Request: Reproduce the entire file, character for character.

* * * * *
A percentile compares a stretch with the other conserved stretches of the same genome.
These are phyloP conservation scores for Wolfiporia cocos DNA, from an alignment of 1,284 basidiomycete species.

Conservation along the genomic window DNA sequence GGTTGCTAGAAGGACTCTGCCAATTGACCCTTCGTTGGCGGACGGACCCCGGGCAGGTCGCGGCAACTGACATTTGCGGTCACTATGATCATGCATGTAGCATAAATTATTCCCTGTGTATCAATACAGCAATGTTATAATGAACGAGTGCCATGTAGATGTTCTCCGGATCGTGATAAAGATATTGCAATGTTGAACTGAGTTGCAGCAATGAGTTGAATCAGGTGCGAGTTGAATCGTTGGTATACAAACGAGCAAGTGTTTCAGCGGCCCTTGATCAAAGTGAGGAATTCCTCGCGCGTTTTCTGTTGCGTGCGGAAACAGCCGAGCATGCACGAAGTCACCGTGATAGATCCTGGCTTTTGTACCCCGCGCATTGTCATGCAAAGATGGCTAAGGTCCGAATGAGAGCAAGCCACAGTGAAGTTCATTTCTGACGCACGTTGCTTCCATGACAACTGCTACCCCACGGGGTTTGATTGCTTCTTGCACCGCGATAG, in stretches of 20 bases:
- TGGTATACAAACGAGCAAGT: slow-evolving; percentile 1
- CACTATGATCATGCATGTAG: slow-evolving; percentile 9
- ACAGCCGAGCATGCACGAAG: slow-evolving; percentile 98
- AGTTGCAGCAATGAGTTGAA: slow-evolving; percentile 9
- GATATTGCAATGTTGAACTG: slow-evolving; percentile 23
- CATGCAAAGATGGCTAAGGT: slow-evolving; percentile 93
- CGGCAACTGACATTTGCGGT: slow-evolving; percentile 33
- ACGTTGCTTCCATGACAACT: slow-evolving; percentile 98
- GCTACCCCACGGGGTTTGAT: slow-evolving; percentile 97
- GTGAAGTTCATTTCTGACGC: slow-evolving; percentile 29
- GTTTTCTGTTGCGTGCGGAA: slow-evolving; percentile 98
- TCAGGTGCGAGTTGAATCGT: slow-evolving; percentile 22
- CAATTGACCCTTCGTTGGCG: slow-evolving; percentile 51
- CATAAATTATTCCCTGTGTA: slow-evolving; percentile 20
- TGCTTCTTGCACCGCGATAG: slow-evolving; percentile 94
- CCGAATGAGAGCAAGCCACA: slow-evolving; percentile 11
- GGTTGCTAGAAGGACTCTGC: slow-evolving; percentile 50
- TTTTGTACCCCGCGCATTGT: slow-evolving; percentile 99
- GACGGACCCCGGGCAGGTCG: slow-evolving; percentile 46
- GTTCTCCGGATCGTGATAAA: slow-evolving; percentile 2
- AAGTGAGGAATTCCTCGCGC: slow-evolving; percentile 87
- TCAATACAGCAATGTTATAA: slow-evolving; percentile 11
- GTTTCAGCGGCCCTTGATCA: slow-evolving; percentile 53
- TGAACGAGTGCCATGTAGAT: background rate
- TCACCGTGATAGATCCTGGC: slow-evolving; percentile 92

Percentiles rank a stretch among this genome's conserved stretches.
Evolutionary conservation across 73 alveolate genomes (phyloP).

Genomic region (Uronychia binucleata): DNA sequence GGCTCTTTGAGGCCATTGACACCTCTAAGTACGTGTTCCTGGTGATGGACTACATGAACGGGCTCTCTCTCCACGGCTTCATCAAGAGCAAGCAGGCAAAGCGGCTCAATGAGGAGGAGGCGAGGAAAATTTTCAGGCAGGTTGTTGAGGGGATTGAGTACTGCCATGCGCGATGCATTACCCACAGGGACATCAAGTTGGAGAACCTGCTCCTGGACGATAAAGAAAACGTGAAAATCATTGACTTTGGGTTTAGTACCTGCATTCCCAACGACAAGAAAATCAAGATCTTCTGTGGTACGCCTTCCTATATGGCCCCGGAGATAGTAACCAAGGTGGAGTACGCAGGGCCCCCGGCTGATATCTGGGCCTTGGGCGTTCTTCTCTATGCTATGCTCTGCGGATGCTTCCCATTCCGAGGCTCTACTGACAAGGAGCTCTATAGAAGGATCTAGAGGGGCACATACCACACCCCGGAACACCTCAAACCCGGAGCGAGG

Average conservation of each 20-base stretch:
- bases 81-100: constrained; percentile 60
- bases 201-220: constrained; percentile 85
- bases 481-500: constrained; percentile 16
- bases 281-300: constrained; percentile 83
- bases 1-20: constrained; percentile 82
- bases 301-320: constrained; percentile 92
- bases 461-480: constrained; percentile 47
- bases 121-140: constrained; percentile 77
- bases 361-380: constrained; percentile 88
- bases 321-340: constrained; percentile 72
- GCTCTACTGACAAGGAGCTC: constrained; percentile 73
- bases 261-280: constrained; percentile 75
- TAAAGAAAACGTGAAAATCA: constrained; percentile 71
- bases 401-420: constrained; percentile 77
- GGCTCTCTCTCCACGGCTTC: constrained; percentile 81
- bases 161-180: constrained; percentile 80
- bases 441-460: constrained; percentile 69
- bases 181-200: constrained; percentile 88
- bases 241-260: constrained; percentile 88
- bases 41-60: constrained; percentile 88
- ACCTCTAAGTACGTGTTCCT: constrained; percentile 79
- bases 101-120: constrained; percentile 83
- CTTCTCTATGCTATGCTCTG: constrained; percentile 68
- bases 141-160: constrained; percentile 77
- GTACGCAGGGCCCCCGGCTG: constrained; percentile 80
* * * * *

A percentile compares a stretch with the other conserved stretches of the same genome.
These are phyloP conservation scores for Wolfiporia cocos DNA, from an alignment of 1,284 basidiomycete species.

Conservation along the genomic window DNA sequence GGTTGCTAGAAGGACTCTGCCAATTGACCCTTCGTTGGCGGACGGACCCCGGGCAGGTCGCGGCAACTGACATTTGCGGTCACTATGATCATGCATGTAGCATAAATTATTCCCTGTGTATCAATACAGCAATGTTATAATGAACGAGTGCCATGTAGATGTTCTCCGGATCGTGATAAAGATATTGCAATGTTGAACTGAGTTGCAGCAATGAGTTGAATCAGGTGCGAGTTGAATCGTTGGTATACAAACGAGCAAGTGTTTCAGCGGCCCTTGATCAAAGTGAGGAATTCCTCGCGCGTTTTCTGTTGCGTGCGGAAACAGCCGAGCATGCACGAAGTCACCGTGATAGATCCTGGCTTTTGTACCCCGCGCATTGTCATGCAAAGATGGCTAAGGTCCGAATGAGAGCAAGCCACAGTGAAGTTCATTTCTGACGCACGTTGCTTCCATGACAACTGCTACCCCACGGGGTTTGATTGCTTCTTGCACCGCGATAG, in stretches of 20 bases:
- TGGTATACAAACGAGCAAGT: slow-evolving; percentile 1
- CACTATGATCATGCATGTAG: slow-evolving; percentile 9
- ACAGCCGAGCATGCACGAAG: slow-evolving; percentile 98
- AGTTGCAGCAATGAGTTGAA: slow-evolving; percentile 9
- GATATTGCAATGTTGAACTG: slow-evolving; percentile 23
- CATGCAAAGATGGCTAAGGT: slow-evolving; percentile 93
- CGGCAACTGACATTTGCGGT: slow-evolving; percentile 33
- ACGTTGCTTCCATGACAACT: slow-evolving; percentile 98
- GCTACCCCACGGGGTTTGAT: slow-evolving; percentile 97
- GTGAAGTTCATTTCTGACGC: slow-evolving; percentile 29
- GTTTTCTGTTGCGTGCGGAA: slow-evolving; percentile 98
- TCAGGTGCGAGTTGAATCGT: slow-evolving; percentile 22
- CAATTGACCCTTCGTTGGCG: slow-evolving; percentile 51
- CATAAATTATTCCCTGTGTA: slow-evolving; percentile 20
- TGCTTCTTGCACCGCGATAG: slow-evolving; percentile 94
- CCGAATGAGAGCAAGCCACA: slow-evolving; percentile 11
- GGTTGCTAGAAGGACTCTGC: slow-evolving; percentile 50
- TTTTGTACCCCGCGCATTGT: slow-evolving; percentile 99
- GACGGACCCCGGGCAGGTCG: slow-evolving; percentile 46
- GTTCTCCGGATCGTGATAAA: slow-evolving; percentile 2
- AAGTGAGGAATTCCTCGCGC: slow-evolving; percentile 87
- TCAATACAGCAATGTTATAA: slow-evolving; percentile 11
- GTTTCAGCGGCCCTTGATCA: slow-evolving; percentile 53
- TGAACGAGTGCCATGTAGAT: background rate
- TCACCGTGATAGATCCTGGC: slow-evolving; percentile 92

Percentiles rank a stretch among this genome's conserved stretches.
Evolutionary conservation across 73 alveolate genomes (phyloP).

Genomic region (Uronychia binucleata): DNA sequence GGCTCTTTGAGGCCATTGACACCTCTAAGTACGTGTTCCTGGTGATGGACTACATGAACGGGCTCTCTCTCCACGGCTTCATCAAGAGCAAGCAGGCAAAGCGGCTCAATGAGGAGGAGGCGAGGAAAATTTTCAGGCAGGTTGTTGAGGGGATTGAGTACTGCCATGCGCGATGCATTACCCACAGGGACATCAAGTTGGAGAACCTGCTCCTGGACGATAAAGAAAACGTGAAAATCATTGACTTTGGGTTTAGTACCTGCATTCCCAACGACAAGAAAATCAAGATCTTCTGTGGTACGCCTTCCTATATGGCCCCGGAGATAGTAACCAAGGTGGAGTACGCAGGGCCCCCGGCTGATATCTGGGCCTTGGGCGTTCTTCTCTATGCTATGCTCTGCGGATGCTTCCCATTCCGAGGCTCTACTGACAAGGAGCTCTATAGAAGGATCTAGAGGGGCACATACCACACCCCGGAACACCTCAAACCCGGAGCGAGG

Average conservation of each 20-base stretch:
- bases 81-100: constrained; percentile 60
- bases 201-220: constrained; percentile 85
- bases 481-500: constrained; percentile 16
- bases 281-300: constrained; percentile 83
- bases 1-20: constrained; percentile 82
- bases 301-320: constrained; percentile 92
- bases 461-480: constrained; percentile 47
- bases 121-140: constrained; percentile 77
- bases 361-380: constrained; percentile 88
- bases 321-340: constrained; percentile 72
- GCTCTACTGACAAGGAGCTC: constrained; percentile 73
- bases 261-280: constrained; percentile 75
- TAAAGAAAACGTGAAAATCA: constrained; percentile 71
- bases 401-420: constrained; percentile 77
- GGCTCTCTCTCCACGGCTTC: constrained; percentile 81
- bases 161-180: constrained; percentile 80
- bases 441-460: constrained; percentile 69
- bases 181-200: constrained; percentile 88
- bases 241-260: constrained; percentile 88
- bases 41-60: constrained; percentile 88
- ACCTCTAAGTACGTGTTCCT: constrained; percentile 79
- bases 101-120: constrained; percentile 83
- CTTCTCTATGCTATGCTCTG: constrained; percentile 68
- bases 141-160: constrained; percentile 77
- GTACGCAGGGCCCCCGGCTG: constrained; percentile 80